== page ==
Taking Good Care of Your Rock Tumbler and Associated Equipment.
We’ve learned a lot over the last 20 years when it comes to looking after a rock tumbler to help it last longer. Here are a few pointers to help you keep an eye on things as batches progress and new ones begin, this will hopefully keep your machine running longer and therefore providing more enjoyment over time you indulge in the hobby!
Position the Rock Tumbler on a Level Surface
If the tumbler is positioned sloping towards either end of the rails on which the barrel sits, it is inevitable that the barrel will slide slowly but surely towards the bearings. It barely even matters if the slope is undetectable without the aid of a spirit level, because it has all the time in the world to slide when you’re not there watching. If it ends up at either end of the drive rails, then depending on the angle of the slope, an amount of friction will occur between the edge and the barrel lid.
This can drag on the motor, wearing it out faster, and cause wear and tear on the barrel lid and bearings.
Use a spirit level to ensure the rock tumbler itself is level from left to right in particular. If it isn’t 100% level, say only 99% – then that is better than 80% as there will be less friction on the points of contact.
Oil as Per the Instructions
We can’t stress enough how important this is. It could be said that some manufacturer’s do not emphasize this enough in order that they can make sales on replacement parts, however all good quality machines should have lubrication instructions and these should definitely be adhered to. This generally means a periodic oiling of the plastic bearings on either side of the tumbler. There are normally four – 2 for the drive shaft and 2 for the rotating balancing shaft which turns by virtue of its contact with the heavy barrel. Over time you will see an accumulation of debris gathering on the bearings and progressing along the metal bars. Wipe this off before applying the oil as it will prevent most of the oil getting through to the moving parts. Wear on the bushes is bad news and once it starts it just keeps getting worse – eventually leading to a very uneven and sometimes bumpy ride for the tumbling stones.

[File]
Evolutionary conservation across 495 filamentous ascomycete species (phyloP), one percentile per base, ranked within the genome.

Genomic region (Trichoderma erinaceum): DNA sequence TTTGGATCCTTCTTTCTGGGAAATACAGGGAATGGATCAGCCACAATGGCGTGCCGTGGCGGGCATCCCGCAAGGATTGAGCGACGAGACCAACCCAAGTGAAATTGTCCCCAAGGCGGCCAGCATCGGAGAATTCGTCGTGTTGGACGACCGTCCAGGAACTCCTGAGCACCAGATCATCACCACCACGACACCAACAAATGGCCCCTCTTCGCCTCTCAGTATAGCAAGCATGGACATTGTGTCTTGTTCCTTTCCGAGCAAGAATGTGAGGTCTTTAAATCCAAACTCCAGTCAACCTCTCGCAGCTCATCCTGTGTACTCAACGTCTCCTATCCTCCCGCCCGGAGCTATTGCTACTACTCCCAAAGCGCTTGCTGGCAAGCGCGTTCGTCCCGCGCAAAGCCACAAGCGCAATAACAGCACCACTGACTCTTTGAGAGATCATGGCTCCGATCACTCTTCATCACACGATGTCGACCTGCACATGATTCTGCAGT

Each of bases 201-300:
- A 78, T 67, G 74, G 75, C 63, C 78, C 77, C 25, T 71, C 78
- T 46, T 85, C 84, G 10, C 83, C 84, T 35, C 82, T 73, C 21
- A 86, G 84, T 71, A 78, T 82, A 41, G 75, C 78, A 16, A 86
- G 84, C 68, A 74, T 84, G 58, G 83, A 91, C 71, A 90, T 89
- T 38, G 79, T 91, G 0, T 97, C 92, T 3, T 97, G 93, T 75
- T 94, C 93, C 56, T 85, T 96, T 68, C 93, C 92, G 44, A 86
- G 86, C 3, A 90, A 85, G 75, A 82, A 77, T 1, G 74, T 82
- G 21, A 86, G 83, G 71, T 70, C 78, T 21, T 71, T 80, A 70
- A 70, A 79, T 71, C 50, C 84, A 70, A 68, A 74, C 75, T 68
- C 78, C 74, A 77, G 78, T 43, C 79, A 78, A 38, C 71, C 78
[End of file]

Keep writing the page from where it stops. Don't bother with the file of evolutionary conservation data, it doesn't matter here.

Keep the Rock Tumbler Warm and Dry
Use the manual for your individual machine to find out the correct ideal operating temperatures. This is normally around room temperature. The motors on a rock tumbler do not like it too cold, or too warm – and they certainly cannot be expected to last long in a damp environment – which will lead to rust building on the internal components. Rock tumblers will fail miserably if they are allowed to freeze, this does happen if it is situated in a garden shed or even a garage if the winter is cold enough. A barrel loaded with frozen ice will be unbalanced on the tumbler aswell – putting stress on the motor as it has to lift the ice all the way up and over instead of having it slide along the bottom of the barrel as it rotates. This can be a major problem, especially on large load tumblers which are full of water and rocks.
Wipe it Clean if there is a Spillage
Rock tumbling barrels can and do wear through – typically they get thinner and thinner (mostly with 80 grit) until they are thin enough to crack. They crack because the plastic is worn and a rock will hit in just the right place causing a crack/split to appear. The machine will keep on turning – and the spillage will consist of a rapid dripping through the crack until there is nothing remaining to escape – and still it will carry on turning! By the time you become aware of the problem the slurry may have even dried and gone hard. In this case – chip it off the tumbler and clean the area with a damp cloth. There is nothing worse than placing a pristine new batch of rocks on a filthy dirty tumbler! Pay attention the rails if you do get a spillage, often the slurry will run along them and get into the bearings – along with its grit – this is devastating. The best bet it to press the sides of the tumblers each time you start to use them – or are about to use them. You will notice that they become easy to squeeze as they wear thin – at this point it could be time to change rather than risk a spill.
Do Not Overload the Tumblers Motor
Various sized barrels are available and temptation is there if you get hold of one which is too large for your rock tumbler. If you overload it, two problems can occur (at least). The first is the barrel will stall when you are not present because the motor becomes too tired to turn a load for which it is not rated. If this happens and the motor sticks, a fire is the worse scenario. Do not ever overload your motor. Another thing which can happen is that the barrel will remain still, but the drive will spin rapidly beneath it and not “catch” and rotate it. In this case, damage to the drive shaft and any rubber on it (depending on the design) will be incurred. Overloading a rock tumbler is simply not a good idea. If you need to polish more rock – buy a larger machine.
Do Not Pour Waste Down the Sink
Your rock tumbler will produce a slurry with every single batch you perform. This is essentially composed of the material which constitutes the rocks themselves. Whilst it will never be as hard as the original pieces, it will settle in the u-bend of the plumbing and water will be squeezed out as the sediment sinks. Once this happens the microscopic particles will set together and form a solid blockage – and the only remedy will be to replace the pipework, you will very unlikely be able to remove it.
Remember – take care of your rock tumbler – and it will take care of you!